Every year I really look forward to the TX APA conference. It’s a time when planners from across the state get together to discuss current planning issues and share their experiences and expertise. This year the conference will be Galveston, a magical place I visited on family vacations every summer when I was a kid. I remember going to The Strand, a very walkable area, lots of history, lots of “place”….and La Kings….I loooove La Kings! Join us at TX APA in Galveston. It’s going to be a great conference. For more information, visit www.txplanning.org/2013-galveston-conference.
The City of Houston has a revolutionary idea they call One Bin for All, which allows residents to discard all materials in one bin, treating “trash” as valuable assets, dramatically increasing recycling using game changing technologies. The City would create a public-private partnership to construct and operate a high-tech recycling and sorting facility, diverting up to 75 percent of the material residents discard (up from Houston’s current 14 percent) – using technology from the mining and refining industries, not individuals. Residents will be able to place all discarded materials in one bin and technology will do the rest. The Mayors Challenge is a competition to inspire American cities to generate innovative ideas that solve major challenges and improve city life. To view the ideas from the 20 finalists, click the grid below — and then vote for your favorite here!
This is a little park area by a trail along a river in Vilnius, Lithuania (which, by the way, was #24 on the New York Times Top 46 Places to Visit in 2013 - and Houston was #7). When I see places like this, I think of what Houston could be like if we took full advantage of our bayous. The economic development opportunities and health benefits of amenities like these are endless. The good news is that the Bayou Greenway bond passed! The Houston Parks Board is working to maintain support for the Bayou Greenways Initiative and needs your help. Join CNU Houston members and friends on January 23rd for the Houston Parks Board Spring Kick Off meeting…more details available on our events page here….
This image reminds me of a lot of places in Houston. It’s in Milwaukee, Wisconsin where former City Planning Director Peter Park proposed demolishing the freeway, which carried a low volume of only 35,000 vehicles per day. The stars aligned and the freeway was demolished. Replacing the elevated freeway with an at-grade street eliminated a major barrier between downtown neighborhoods, provided better connectivity of the street grid, stimulated private investment, and increased property values. Click here to read more.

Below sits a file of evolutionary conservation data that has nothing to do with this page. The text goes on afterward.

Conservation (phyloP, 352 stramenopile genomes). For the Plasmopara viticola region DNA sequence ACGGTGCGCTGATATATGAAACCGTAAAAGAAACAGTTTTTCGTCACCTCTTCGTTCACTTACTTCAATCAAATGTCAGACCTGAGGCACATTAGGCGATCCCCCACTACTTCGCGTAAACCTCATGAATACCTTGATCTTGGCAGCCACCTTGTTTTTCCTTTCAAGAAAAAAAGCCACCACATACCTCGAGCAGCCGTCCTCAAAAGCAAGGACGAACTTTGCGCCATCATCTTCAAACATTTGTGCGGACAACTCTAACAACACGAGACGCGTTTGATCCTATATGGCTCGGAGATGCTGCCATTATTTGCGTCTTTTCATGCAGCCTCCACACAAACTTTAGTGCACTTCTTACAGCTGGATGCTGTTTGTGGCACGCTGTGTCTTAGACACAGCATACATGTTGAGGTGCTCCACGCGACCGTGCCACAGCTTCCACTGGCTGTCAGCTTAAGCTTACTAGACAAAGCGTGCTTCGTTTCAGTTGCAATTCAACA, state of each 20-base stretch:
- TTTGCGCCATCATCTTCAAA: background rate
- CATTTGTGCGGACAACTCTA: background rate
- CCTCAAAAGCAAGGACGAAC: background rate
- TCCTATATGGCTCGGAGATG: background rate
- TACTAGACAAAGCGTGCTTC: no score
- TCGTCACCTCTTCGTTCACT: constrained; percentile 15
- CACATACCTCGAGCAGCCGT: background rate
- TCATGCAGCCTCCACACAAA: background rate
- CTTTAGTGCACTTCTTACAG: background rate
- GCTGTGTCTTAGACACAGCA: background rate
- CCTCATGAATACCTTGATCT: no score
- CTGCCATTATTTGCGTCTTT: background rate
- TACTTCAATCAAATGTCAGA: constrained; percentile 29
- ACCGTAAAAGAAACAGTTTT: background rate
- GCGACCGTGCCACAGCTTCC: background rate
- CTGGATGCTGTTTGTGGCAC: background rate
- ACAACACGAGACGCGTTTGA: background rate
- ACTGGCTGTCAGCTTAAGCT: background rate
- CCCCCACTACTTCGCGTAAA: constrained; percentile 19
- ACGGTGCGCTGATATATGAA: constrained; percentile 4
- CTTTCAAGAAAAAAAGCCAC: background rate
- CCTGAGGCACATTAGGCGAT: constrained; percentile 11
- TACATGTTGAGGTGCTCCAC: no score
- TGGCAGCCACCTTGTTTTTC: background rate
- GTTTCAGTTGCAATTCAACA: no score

I wonder if we’ll ever stop building new freeways in the Houston area….
Join Peter Park and CNU members on January 14, 2013 at 6pm at Rice University’s Chao Center for Asian Studies. Click here for more details.
Our very own CNU Board Member Peter Brown was interviewed for the Chronicle on the challenges to walkability in Houston, including electrical infrastructure like messy power lines and power poles in the sidewalk.
The CNU Charter reads: 23) Streets and squares should be safe, comfortable, and interesting to the pedestrian. Properly configured, they encourage walking and enable neighbors to know each other and protect their communities.
I’d be delighted to see a future for Houston where most streets are safe, comfortable, and interesting for pedestrians! Visit www.pedestrianpete.com for more from Pedestrian Pete.
The Charter says that a range of parks should be distributed within neighborhoods. Linear parks within a street’s median are a great option that take only a small area to create a valuable neighborhood asset. It’s a traffic calming solution and provides a premium value for adjacent lots. Human comfort is key and provided here by the attractively paved path, appropriately-scaled pedestrian lighting, and shady oak trees. Every time I head out on North and South Boulevards, the path is filled with people walking, jogging, or posing for this year’s holiday card. While this example is located in a wealthy area of Houston, it’s a relatively low cost option for a new neighborhood or retrofitting an existing street with excess capacity.
Did you know that the Congress for the New Urbanism co-authored the LEED for Neighborhood Development Rating System with the U.S. Green Building Council and the Natural Resources Defense Council? CNU Houston co-sponsored the 3rd Annual LEED for Neighborhood Development Symposium held on October 30th at the City of Houston’s Green Resource Center.
If you walk around Downtown Houston much, one thing you’ll notice is bikes lashed on to any kind of grate, fence, pole, etc. For instance, here’s a bike hooked up to a fence in front of the Episcopal Cathedral downtown:
Meanwhile, there’s plenty of room for a proper bike rack on this block:
So why don’t we have have one?